One of the strengths of plastic is its durability. This, however, has turned out to be one of its most significant downsides. In a world based on consumerism and replacement, products that last for a very long time have begun to pile up due to their durability. Single-use plastics arguably pose the biggest challenge of all. So, what happens to all that plastic once it has been discarded?
Human industry has created around 6.3 billion metric tons of plastic waste in the last 70 years. Of that, only about 9% has been recycled and about 12% has been incinerated. The remaining portion is split between landfills or the natural environment. Approximately 79%! Estimates have shown that up to 12.7 million metric tons of plastic end up in our oceans annually.
If you’re wondering what happens to the plastic waste you dutifully separate for recycling, you might be surprised to know it’s probably better traveled than you are. For around a quarter of a century, before the implementation of “Operation National Sword” in 2018, China was the world’s primary importer of plastic waste. National Sword was effectively a ban on a range of foreign recyclable waste products, leaving countries worldwide scrabbling for new markets.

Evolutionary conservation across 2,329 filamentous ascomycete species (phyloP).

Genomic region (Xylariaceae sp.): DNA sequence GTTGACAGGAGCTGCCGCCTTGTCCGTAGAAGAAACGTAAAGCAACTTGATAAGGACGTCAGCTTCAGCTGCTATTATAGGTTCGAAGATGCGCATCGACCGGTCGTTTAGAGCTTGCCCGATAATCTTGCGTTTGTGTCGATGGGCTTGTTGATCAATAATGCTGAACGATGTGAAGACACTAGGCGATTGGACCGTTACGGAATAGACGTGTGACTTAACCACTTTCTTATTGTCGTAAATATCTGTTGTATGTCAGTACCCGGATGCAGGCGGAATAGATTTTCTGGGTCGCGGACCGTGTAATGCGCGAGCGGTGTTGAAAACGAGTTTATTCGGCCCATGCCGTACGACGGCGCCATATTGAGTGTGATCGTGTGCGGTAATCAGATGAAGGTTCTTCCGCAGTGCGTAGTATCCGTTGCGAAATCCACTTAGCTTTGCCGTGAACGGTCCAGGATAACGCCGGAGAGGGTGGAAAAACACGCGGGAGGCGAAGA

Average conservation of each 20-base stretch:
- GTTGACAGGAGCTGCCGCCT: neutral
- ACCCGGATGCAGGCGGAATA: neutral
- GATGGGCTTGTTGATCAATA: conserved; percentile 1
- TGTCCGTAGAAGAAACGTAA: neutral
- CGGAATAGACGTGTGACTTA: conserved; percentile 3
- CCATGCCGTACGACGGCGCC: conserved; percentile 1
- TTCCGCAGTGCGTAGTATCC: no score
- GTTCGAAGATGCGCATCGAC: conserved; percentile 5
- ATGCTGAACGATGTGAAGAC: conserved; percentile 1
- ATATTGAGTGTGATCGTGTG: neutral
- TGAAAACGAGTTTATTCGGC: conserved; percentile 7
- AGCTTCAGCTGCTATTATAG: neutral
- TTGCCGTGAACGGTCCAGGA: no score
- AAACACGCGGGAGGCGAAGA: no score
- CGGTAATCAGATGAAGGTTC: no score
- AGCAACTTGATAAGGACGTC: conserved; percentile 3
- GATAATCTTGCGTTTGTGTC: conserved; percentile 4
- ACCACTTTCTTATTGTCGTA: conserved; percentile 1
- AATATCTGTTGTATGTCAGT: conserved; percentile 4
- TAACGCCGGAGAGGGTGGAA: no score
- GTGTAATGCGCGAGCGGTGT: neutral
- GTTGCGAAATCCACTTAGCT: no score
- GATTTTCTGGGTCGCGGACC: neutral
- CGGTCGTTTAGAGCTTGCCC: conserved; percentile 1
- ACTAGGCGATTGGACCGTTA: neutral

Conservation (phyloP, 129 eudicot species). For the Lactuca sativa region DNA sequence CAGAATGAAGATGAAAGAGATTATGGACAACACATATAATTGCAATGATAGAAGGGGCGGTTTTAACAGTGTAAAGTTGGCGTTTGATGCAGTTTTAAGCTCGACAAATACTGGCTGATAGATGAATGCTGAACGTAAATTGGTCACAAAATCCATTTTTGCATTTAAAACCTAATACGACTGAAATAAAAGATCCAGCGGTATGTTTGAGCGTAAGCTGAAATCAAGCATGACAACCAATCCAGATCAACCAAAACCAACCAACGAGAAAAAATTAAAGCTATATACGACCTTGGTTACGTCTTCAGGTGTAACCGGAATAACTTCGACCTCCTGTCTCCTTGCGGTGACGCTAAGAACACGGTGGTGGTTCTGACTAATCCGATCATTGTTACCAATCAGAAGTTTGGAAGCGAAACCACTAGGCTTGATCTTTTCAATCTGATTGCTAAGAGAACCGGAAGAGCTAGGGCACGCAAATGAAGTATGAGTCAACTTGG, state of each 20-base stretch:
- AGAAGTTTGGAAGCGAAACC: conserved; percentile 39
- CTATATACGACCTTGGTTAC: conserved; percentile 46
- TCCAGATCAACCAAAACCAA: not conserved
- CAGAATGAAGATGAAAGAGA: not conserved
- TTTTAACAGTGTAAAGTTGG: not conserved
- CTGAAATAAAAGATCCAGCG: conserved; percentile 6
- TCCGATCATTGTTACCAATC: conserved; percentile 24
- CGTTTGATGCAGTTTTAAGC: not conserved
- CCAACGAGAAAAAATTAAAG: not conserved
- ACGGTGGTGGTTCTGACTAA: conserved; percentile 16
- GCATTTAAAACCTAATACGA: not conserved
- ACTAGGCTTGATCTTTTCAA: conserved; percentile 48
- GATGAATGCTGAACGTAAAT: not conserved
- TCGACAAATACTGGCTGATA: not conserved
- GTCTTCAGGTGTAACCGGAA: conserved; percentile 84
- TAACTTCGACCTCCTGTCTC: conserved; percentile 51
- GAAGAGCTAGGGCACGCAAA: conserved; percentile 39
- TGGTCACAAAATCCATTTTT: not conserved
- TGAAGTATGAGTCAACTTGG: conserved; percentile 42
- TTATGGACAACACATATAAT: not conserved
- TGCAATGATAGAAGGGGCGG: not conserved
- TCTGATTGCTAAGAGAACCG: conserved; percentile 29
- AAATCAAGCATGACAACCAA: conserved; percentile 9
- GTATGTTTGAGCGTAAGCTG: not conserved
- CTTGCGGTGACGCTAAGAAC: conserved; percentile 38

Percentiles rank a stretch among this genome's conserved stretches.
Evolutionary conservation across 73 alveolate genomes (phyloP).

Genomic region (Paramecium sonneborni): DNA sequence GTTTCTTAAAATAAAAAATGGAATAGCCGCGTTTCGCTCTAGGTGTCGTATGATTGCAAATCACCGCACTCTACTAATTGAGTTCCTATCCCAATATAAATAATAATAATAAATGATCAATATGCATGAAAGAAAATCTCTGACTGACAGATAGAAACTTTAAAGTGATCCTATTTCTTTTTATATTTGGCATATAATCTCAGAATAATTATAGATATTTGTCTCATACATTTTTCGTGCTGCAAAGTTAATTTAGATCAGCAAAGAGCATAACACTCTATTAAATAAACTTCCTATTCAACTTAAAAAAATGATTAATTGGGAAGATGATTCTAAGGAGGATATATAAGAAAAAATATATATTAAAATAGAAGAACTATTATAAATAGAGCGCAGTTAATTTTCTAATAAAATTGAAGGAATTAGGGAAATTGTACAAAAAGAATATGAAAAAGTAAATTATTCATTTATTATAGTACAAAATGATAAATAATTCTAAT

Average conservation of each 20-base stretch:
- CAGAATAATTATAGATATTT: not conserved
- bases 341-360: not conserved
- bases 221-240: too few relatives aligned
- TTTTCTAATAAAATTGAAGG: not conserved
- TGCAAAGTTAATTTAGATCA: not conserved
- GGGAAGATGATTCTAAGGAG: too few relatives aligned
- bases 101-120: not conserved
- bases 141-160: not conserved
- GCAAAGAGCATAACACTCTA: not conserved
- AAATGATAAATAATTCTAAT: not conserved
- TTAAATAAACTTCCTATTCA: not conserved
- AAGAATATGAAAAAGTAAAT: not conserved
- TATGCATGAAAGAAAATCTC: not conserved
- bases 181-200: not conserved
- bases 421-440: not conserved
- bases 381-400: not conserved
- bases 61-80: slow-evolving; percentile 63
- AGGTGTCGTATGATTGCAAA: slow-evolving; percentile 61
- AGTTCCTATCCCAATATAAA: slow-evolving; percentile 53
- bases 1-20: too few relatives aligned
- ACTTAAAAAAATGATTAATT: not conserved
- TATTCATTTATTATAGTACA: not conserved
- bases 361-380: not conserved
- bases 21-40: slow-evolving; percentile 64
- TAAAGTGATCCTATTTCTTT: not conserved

Most worldwide plastic waste now goes to countries including Malaysia, Thailand, and Vietnam. In 2018, the United States exported the equivalent of 68,000 shipping containers full of plastic waste. For better or worse, a lack of existing national infrastructure aimed at supporting plastics recycling means it is simply easier to export it.
A two-pronged approach to dealing with the issue seems not only sensible but essential. On the one hand, we need to improve and increase recycling facilities, and on the other, we need to reduce – drastically – our reliance on single-use plastic products.
Finally, waste-to-energy initiatives must play their part. They are a means of converting urban waste to energy, and so they hit two birds with one stone. Ways2H’s technology offers a flexible approach to waste management that equals clean energy with virtually zero emissions.